Some say it should have happened long ago, others that the 4 nights was grossly underweight.
Nevertheless I’ll be out tomorrow and sadly be leaving the “Cool City of the North” for Paris.
Tonight I’m celebrating my pending release with a good dinner in a cool venue eating a creamy crab soup and a medium rare beef steak. My first in 5 weeks or more.
How come? Eating prison breakfast and no lunch means making big saves on the travel budget. (Thanks Kev07, for the extra tax return, I’ll spend it all in a foreign land and save the world economy!)
The steak was a wee bit ordinary, either the steak knife wasn’t sharp enough or the cow was working out a tad too much.
The desert was “to die for” as they say in the classics. Those berries sneak into everything. I’ve never seen or tasted those small round red berries in .au they’re YUM. They’re around every corner here. As is licorice.
However the hot chocolate was something else. Everywhere does things differently and Finns are masters of the different. The left of the centre left, are they.
Here is a hot chocolate of massive proportions! Did I mistakely order a swimming pool? A chocolate hot tub? And another thing, they overdress for dinner! or they don’t go out much. Formal stiffness.
So that’s my final nights’ eating experience in Helsingfors.
The snow stopped coming down last night and gradually through the day all the accumulation that was all over the footpaths melted or got pushed away by workers.
The sun even made a brief appearance low in the southern sky. It made my experience a little easier in that I could get about and even see outside the hood on my jacket.
I went to a glorious place today, a former fort on an island called Suomenlinna. It was a ferry ride from Market Square (the Victoria Market of Helsinki) through the sea ice to the island beautiful buildings and colours I’ve never seen. All set against a blanket of snow. I took a very long way around, through the ramparts and scattered buildings like cafés and churches to a snow covered headland.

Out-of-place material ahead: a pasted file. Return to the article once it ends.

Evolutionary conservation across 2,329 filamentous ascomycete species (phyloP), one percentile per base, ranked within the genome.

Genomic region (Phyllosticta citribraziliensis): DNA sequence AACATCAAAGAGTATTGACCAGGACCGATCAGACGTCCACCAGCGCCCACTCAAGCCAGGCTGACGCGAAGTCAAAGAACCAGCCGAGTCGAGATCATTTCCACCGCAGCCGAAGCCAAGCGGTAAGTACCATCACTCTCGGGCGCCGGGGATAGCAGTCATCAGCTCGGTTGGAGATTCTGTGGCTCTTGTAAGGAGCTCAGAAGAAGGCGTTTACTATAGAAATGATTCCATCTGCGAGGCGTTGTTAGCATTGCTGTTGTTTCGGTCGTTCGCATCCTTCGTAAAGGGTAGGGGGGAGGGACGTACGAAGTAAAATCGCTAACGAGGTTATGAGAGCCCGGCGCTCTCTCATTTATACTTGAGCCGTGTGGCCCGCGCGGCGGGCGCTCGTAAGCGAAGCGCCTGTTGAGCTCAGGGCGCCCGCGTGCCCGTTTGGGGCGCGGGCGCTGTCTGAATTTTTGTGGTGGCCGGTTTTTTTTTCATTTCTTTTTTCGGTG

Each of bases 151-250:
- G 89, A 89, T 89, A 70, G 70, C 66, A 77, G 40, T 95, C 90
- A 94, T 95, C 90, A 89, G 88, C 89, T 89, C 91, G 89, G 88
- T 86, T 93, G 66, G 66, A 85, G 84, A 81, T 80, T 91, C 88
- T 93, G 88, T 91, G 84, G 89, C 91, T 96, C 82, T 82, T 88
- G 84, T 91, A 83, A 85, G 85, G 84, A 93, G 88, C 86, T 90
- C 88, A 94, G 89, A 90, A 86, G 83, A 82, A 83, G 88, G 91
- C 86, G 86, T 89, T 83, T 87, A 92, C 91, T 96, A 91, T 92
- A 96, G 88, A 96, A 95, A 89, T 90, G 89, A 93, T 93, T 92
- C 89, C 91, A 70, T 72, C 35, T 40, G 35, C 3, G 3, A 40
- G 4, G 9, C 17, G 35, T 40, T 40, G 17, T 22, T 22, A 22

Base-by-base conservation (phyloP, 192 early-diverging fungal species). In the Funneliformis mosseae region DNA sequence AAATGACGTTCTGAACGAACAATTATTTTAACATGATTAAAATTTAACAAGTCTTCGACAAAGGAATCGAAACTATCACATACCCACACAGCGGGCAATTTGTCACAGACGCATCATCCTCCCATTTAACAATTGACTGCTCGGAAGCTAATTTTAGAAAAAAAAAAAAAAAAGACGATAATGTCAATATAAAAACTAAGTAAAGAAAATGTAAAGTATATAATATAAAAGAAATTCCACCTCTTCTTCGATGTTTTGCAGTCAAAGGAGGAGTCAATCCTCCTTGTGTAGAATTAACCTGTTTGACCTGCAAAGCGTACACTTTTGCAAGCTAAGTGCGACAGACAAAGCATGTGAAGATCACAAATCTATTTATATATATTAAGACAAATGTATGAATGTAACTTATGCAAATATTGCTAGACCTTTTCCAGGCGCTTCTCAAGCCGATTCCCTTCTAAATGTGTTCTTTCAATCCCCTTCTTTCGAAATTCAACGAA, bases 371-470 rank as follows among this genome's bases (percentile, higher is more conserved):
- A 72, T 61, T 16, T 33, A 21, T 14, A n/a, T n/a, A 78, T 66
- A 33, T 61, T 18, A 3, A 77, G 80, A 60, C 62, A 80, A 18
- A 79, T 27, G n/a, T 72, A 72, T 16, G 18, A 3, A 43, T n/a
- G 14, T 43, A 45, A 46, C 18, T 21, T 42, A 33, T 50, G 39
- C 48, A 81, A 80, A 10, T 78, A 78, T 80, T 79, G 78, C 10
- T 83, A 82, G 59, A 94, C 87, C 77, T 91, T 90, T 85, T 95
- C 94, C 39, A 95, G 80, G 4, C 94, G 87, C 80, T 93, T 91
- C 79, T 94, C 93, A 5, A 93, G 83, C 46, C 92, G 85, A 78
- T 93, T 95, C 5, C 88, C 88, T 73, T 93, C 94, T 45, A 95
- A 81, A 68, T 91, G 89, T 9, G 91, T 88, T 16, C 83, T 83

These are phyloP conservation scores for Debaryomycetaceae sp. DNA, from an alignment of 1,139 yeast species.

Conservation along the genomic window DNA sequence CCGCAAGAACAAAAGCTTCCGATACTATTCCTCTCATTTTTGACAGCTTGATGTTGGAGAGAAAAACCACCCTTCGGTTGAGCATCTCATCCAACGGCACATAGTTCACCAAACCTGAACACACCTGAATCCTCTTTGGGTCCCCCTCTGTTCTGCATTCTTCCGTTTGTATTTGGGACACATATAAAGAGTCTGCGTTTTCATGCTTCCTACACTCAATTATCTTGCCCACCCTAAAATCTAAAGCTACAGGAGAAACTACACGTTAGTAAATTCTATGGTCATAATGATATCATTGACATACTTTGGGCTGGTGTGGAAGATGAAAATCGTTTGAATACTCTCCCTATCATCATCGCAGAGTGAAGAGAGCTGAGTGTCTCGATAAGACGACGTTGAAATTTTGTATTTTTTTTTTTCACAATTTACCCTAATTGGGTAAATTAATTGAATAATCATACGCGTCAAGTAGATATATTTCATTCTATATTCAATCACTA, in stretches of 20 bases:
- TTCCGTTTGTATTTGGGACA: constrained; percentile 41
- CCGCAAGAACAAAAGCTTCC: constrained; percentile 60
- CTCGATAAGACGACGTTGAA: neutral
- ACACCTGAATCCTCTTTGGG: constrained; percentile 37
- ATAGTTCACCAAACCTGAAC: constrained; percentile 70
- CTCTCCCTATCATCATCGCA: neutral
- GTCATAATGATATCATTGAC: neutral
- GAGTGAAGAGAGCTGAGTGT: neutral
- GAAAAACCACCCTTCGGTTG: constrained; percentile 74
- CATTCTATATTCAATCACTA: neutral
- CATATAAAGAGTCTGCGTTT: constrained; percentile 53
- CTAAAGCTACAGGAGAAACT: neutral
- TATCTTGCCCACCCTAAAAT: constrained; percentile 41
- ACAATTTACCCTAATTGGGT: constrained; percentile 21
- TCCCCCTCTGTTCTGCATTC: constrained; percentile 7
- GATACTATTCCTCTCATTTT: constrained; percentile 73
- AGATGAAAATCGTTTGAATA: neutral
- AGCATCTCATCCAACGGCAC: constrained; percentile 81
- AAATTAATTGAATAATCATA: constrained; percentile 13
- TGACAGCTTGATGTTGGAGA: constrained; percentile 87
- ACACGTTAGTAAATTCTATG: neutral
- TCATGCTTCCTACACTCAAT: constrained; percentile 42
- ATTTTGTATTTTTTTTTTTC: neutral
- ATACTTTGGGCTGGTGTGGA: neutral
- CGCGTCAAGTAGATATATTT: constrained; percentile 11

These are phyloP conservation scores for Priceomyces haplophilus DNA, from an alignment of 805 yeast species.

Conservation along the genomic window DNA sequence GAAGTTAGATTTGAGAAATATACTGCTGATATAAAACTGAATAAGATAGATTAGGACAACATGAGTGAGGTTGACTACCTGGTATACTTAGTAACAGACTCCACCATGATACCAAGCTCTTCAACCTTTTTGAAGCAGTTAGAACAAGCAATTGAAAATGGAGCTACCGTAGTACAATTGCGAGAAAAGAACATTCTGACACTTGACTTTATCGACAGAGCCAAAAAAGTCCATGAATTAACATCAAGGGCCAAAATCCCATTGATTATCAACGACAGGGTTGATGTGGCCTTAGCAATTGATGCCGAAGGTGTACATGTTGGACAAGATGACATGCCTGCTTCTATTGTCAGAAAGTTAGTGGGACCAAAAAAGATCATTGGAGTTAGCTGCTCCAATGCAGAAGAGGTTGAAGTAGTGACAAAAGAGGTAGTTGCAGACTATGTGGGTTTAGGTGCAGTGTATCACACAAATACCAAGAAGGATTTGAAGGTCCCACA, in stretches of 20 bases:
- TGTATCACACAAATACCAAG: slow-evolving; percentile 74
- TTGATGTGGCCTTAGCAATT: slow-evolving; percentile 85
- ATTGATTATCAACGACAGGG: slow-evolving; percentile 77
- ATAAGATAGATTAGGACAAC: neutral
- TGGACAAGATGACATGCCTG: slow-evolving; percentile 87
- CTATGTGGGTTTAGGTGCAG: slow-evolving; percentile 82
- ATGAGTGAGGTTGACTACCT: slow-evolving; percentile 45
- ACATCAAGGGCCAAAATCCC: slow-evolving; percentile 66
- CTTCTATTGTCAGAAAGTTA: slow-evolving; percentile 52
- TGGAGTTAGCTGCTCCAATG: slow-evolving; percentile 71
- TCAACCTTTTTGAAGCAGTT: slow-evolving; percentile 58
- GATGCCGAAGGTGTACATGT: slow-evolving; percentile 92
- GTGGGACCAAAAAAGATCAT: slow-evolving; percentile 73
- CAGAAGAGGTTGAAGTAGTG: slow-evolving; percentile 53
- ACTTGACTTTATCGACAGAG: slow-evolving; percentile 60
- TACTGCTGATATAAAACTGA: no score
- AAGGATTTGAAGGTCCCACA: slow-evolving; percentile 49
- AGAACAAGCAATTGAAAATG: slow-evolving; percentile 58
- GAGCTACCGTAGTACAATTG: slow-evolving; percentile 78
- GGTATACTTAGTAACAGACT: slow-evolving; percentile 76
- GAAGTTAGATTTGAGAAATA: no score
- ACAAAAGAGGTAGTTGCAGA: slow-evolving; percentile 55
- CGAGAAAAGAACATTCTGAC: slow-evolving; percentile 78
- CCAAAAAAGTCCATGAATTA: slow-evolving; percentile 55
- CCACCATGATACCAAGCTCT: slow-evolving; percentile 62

There were old cannons mounted there behind the thick walls to protect the town from her enemies and impress her friends and allies.
The colours and hues were stunning. I saw this little frog, black against the snow hopping along bound for god knows where.
Helsinki is famous for music. Just ask the Finn Brothers. Wednesday night I went out to find some. Hard work but I tracked down a jazz place called Storyville. They had a special night with a New Yorker called Gene Taylor. It was good music, I enjoyed it.
Here people start talking to me in Finnish, just asking something or whatever. I must look shocked and then I say, “sorry I don’t speak Finnish, I’m a traveller” then we try to work out some English words.
But I have learned Kippies – Cheers, Salute, Kampie, Chin Chin etc.
The price of a good coffee in Helsinki, €3.80 or $A7.53 so don’t complain about the price in Melbourne, have two. And to the coffee snobs, it’s better kohe here than Melbourne which means anywhere in .au
Beer, very dark in a very big glass
Starters, white fish, smoked salmon, sardines, crispbread, a creamy cheese block
Red Argentinien cab sav
Elk, gamey, rare, tough but tasty. Wild mushroom, tough very tasty. Potato, cooked in half it’s jacket, creamy and YUM
As it should be !&
Trudging through the snow today I decided to take a short cut back to waterfront. Well that didn’t work out.
I took instead a detour of some kms in the opposite direction and then promptly did a circuit of that spot! The snow came down heavier and away I went, lost.
The people I spoke to weren’t fluent in Eigo and my Finnish hasn’t progressed much since yesterday. Anyway lost is always fun and eventually I found an angel in the form of an old man who got me on the right track. I started the long march back.
On the way back I was dreaming of lying in a hot bath and getting the aches out of my weary legs. I’m having hotel delusions at the moment like Frank Zappa’s 200 motels I’ve forgotten what’s what.